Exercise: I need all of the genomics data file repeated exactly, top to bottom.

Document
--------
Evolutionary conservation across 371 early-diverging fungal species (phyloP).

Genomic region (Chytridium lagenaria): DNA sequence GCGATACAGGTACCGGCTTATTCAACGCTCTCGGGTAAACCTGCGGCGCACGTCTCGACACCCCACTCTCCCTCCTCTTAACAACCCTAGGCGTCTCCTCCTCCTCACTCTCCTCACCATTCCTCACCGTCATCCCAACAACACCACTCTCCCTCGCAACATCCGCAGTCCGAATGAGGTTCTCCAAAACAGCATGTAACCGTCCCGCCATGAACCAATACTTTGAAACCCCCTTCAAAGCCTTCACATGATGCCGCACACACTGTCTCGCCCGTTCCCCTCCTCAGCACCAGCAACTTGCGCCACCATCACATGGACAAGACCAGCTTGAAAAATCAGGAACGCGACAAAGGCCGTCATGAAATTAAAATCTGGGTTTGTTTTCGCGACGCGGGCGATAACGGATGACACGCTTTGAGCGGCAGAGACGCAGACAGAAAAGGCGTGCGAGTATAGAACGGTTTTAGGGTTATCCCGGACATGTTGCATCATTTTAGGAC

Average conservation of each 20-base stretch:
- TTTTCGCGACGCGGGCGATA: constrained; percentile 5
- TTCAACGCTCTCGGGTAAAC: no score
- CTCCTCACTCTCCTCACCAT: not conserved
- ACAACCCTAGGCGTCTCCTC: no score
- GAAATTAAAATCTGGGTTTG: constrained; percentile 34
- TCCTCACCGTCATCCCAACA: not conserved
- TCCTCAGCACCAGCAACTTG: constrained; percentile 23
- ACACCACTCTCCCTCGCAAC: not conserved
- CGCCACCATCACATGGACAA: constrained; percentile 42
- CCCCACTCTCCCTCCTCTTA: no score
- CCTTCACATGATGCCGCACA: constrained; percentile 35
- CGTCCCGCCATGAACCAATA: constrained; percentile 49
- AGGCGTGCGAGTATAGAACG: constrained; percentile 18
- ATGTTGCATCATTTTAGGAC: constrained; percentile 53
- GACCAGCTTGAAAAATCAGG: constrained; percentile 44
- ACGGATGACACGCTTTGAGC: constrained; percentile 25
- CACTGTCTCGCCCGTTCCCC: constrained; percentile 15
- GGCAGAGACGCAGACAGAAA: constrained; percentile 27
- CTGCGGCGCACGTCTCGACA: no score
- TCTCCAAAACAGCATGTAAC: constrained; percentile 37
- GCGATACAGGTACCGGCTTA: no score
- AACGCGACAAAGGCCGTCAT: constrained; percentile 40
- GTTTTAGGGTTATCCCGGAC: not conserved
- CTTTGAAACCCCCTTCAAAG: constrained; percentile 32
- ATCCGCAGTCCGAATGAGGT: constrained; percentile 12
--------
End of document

Evolutionary conservation across 371 early-diverging fungal species (phyloP).

Genomic region (Chytridium lagenaria): DNA sequence GCGATACAGGTACCGGCTTATTCAACGCTCTCGGGTAAACCTGCGGCGCACGTCTCGACACCCCACTCTCCCTCCTCTTAACAACCCTAGGCGTCTCCTCCTCCTCACTCTCCTCACCATTCCTCACCGTCATCCCAACAACACCACTCTCCCTCGCAACATCCGCAGTCCGAATGAGGTTCTCCAAAACAGCATGTAACCGTCCCGCCATGAACCAATACTTTGAAACCCCCTTCAAAGCCTTCACATGATGCCGCACACACTGTCTCGCCCGTTCCCCTCCTCAGCACCAGCAACTTGCGCCACCATCACATGGACAAGACCAGCTTGAAAAATCAGGAACGCGACAAAGGCCGTCATGAAATTAAAATCTGGGTTTGTTTTCGCGACGCGGGCGATAACGGATGACACGCTTTGAGCGGCAGAGACGCAGACAGAAAAGGCGTGCGAGTATAGAACGGTTTTAGGGTTATCCCGGACATGTTGCATCATTTTAGGAC

Average conservation of each 20-base stretch:
- TTTTCGCGACGCGGGCGATA: constrained; percentile 5
- TTCAACGCTCTCGGGTAAAC: no score
- CTCCTCACTCTCCTCACCAT: not conserved
- ACAACCCTAGGCGTCTCCTC: no score
- GAAATTAAAATCTGGGTTTG: constrained; percentile 34
- TCCTCACCGTCATCCCAACA: not conserved
- TCCTCAGCACCAGCAACTTG: constrained; percentile 23
- ACACCACTCTCCCTCGCAAC: not conserved
- CGCCACCATCACATGGACAA: constrained; percentile 42
- CCCCACTCTCCCTCCTCTTA: no score
- CCTTCACATGATGCCGCACA: constrained; percentile 35
- CGTCCCGCCATGAACCAATA: constrained; percentile 49
- AGGCGTGCGAGTATAGAACG: constrained; percentile 18
- ATGTTGCATCATTTTAGGAC: constrained; percentile 53
- GACCAGCTTGAAAAATCAGG: constrained; percentile 44
- ACGGATGACACGCTTTGAGC: constrained; percentile 25
- CACTGTCTCGCCCGTTCCCC: constrained; percentile 15
- GGCAGAGACGCAGACAGAAA: constrained; percentile 27
- CTGCGGCGCACGTCTCGACA: no score
- TCTCCAAAACAGCATGTAAC: constrained; percentile 37
- GCGATACAGGTACCGGCTTA: no score
- AACGCGACAAAGGCCGTCAT: constrained; percentile 40
- GTTTTAGGGTTATCCCGGAC: not conserved
- CTTTGAAACCCCCTTCAAAG: constrained; percentile 32
- ATCCGCAGTCCGAATGAGGT: constrained; percentile 12